C. conoides Mill.—Came to Miller from Antigua under the name of hen pepper. This is a name which appears in Long’s list of Jamaica sorts. The description of the fruit would answer to that of the oxheart of some of our seed catalogues.
C. cordiforme Mill., or heart-shaped Guinea pepper, was also described by Tournefort, I7OO. It has several varieties, the fruits varying in size, shape and color, some sorts bearing yellow. It can be referred to C. annuum, and seems to be the oxheart of some of our seedsmen.
C. fastigiatum Blume, syn. C. minimum Roxb.—It is the C. frutescens L. Spec. Plant., but not of L. Hort. Clif., to which the name C. frutescens is usually applied.1 It occurs abundantly wild in Southern India, and is extensively cultivated in tropical Africa and America. According to Miller it is C. indicum Rumph. (Amboyna), and the Capo-molago of Reede (Malabar) which fixes its presence in the East Indies about 1700. It is described by Loureiro, and was in England in 1656. It does not appear to be among the species grown in American gardens, all of which can be referred to C. annuum.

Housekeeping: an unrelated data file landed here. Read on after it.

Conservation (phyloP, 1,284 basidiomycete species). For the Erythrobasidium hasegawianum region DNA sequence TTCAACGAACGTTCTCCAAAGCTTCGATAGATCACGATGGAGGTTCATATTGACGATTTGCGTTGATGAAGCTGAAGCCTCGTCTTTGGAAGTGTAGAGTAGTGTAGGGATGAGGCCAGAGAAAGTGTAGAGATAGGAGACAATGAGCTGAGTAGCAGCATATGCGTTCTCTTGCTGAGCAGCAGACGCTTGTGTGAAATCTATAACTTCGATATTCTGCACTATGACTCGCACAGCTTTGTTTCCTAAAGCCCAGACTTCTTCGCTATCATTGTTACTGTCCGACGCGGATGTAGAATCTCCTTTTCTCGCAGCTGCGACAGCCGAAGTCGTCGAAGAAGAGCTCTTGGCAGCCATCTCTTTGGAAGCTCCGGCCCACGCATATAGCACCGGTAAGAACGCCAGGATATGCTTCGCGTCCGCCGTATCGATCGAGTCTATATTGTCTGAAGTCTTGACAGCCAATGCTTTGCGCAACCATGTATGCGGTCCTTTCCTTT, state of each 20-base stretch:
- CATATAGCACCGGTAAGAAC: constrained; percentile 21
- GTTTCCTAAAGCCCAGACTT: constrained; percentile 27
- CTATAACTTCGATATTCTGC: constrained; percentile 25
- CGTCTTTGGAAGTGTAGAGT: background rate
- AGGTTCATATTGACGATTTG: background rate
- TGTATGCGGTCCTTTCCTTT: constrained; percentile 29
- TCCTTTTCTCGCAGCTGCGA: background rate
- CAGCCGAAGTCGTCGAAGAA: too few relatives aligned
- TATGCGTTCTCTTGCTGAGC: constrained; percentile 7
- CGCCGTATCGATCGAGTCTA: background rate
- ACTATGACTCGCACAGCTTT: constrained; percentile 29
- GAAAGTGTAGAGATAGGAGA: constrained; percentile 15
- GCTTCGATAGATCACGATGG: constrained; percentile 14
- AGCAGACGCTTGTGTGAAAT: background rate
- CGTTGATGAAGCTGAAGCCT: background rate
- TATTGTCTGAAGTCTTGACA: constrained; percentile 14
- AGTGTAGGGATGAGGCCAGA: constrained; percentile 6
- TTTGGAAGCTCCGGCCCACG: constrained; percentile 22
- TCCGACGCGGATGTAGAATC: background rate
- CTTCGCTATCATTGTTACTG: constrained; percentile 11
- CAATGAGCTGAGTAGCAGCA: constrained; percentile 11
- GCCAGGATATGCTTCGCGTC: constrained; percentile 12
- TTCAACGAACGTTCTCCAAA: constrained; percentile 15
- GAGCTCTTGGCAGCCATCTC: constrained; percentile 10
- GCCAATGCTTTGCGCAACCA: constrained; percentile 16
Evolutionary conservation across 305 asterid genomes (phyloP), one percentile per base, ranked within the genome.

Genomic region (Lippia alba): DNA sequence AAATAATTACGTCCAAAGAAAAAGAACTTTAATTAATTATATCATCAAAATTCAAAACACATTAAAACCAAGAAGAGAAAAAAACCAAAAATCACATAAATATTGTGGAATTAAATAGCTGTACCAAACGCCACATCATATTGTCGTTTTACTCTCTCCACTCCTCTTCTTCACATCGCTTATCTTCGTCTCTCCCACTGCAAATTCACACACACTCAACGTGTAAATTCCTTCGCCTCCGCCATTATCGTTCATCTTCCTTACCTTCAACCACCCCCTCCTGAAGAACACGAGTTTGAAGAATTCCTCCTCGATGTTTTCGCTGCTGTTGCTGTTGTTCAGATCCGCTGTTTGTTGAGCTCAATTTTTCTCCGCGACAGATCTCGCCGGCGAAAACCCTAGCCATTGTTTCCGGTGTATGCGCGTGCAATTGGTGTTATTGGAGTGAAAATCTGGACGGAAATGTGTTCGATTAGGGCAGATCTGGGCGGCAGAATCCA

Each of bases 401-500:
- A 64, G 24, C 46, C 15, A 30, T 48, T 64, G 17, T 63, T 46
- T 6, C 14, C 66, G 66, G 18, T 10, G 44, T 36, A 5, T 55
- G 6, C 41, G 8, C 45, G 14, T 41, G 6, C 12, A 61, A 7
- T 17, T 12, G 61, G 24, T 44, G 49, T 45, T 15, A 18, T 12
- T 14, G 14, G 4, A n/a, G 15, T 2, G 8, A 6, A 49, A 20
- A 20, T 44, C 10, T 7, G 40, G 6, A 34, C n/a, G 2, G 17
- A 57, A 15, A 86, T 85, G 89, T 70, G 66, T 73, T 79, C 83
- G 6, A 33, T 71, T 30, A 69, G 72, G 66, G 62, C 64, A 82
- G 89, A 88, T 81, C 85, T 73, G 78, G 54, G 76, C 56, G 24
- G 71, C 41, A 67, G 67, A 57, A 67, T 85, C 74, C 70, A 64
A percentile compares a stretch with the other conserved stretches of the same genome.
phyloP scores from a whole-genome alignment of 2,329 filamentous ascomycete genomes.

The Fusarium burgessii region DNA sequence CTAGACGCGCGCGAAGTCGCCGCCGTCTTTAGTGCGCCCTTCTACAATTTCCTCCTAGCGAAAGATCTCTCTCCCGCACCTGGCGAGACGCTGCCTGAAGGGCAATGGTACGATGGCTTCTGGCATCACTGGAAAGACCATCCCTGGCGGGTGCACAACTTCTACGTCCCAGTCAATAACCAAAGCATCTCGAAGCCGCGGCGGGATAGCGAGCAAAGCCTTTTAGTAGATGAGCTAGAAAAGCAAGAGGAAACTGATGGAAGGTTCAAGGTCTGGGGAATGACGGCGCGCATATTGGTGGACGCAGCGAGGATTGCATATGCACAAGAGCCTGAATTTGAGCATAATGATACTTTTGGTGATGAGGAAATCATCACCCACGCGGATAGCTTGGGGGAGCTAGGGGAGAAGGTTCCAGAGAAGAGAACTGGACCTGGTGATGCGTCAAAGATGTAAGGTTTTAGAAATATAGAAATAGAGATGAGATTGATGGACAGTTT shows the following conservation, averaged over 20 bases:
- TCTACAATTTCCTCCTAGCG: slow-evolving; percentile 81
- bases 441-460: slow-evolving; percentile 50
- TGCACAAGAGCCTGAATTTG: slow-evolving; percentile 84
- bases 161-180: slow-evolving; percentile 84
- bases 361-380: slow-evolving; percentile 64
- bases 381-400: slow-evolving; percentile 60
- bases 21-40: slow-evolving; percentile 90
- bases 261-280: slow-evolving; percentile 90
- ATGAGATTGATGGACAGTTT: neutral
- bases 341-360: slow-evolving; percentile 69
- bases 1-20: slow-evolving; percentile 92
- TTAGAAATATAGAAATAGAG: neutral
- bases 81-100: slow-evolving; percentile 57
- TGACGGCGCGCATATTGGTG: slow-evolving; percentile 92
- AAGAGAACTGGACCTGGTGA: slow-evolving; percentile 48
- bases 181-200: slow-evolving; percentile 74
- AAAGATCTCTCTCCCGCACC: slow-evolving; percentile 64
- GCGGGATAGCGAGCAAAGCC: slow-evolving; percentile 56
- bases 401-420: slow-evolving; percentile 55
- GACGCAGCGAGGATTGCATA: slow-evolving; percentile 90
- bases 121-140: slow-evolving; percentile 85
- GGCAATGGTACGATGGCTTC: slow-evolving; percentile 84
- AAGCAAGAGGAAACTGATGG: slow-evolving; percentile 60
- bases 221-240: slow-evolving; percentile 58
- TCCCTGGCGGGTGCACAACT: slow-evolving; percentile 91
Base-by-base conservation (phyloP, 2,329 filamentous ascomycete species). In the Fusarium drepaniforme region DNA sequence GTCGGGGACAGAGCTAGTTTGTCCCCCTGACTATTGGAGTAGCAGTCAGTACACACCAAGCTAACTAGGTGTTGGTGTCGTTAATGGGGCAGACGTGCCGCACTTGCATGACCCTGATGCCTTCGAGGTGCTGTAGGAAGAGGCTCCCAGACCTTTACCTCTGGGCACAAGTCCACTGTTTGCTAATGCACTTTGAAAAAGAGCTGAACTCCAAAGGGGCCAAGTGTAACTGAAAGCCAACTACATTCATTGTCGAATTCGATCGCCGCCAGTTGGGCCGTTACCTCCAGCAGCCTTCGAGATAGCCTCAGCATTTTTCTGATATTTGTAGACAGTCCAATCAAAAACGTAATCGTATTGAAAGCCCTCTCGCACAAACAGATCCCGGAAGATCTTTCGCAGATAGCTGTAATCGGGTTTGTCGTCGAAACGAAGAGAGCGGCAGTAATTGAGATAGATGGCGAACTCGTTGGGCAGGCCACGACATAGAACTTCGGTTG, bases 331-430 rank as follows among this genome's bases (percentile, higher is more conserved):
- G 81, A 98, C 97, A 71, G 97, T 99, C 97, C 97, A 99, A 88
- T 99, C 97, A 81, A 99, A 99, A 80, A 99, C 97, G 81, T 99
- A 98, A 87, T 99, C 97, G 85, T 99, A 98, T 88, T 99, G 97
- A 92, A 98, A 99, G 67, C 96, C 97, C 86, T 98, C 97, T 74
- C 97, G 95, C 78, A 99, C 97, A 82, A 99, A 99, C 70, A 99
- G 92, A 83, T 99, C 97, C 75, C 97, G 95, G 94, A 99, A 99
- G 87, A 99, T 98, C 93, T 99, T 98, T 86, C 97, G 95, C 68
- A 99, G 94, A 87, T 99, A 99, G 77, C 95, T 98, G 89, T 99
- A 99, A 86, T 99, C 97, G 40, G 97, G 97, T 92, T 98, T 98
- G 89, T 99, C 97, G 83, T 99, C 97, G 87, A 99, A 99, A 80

C. frutescens L. — This has been called barbary, cayenne, shrubby and goat pepper. It seems to have occurred in our seed catalogues under the name of True Cayenne, but does not appear to be cultivated with us now. It was in English gardens in 1656 and seems to have been called barbary from the size and shape of its fruit, which are like those of a berberry. It seems to be cultivated and to have native names in Haiti, Peru, Mexico, India, Burma, Malabar, Ceylon, Yemen, Greece, Egypt, &c., and furnishes much pod pepper to commerce. It has been found wild from Bahia to Eastern Peru in tropical America. In Ceylon a red, a yellow and a black fruited form are known.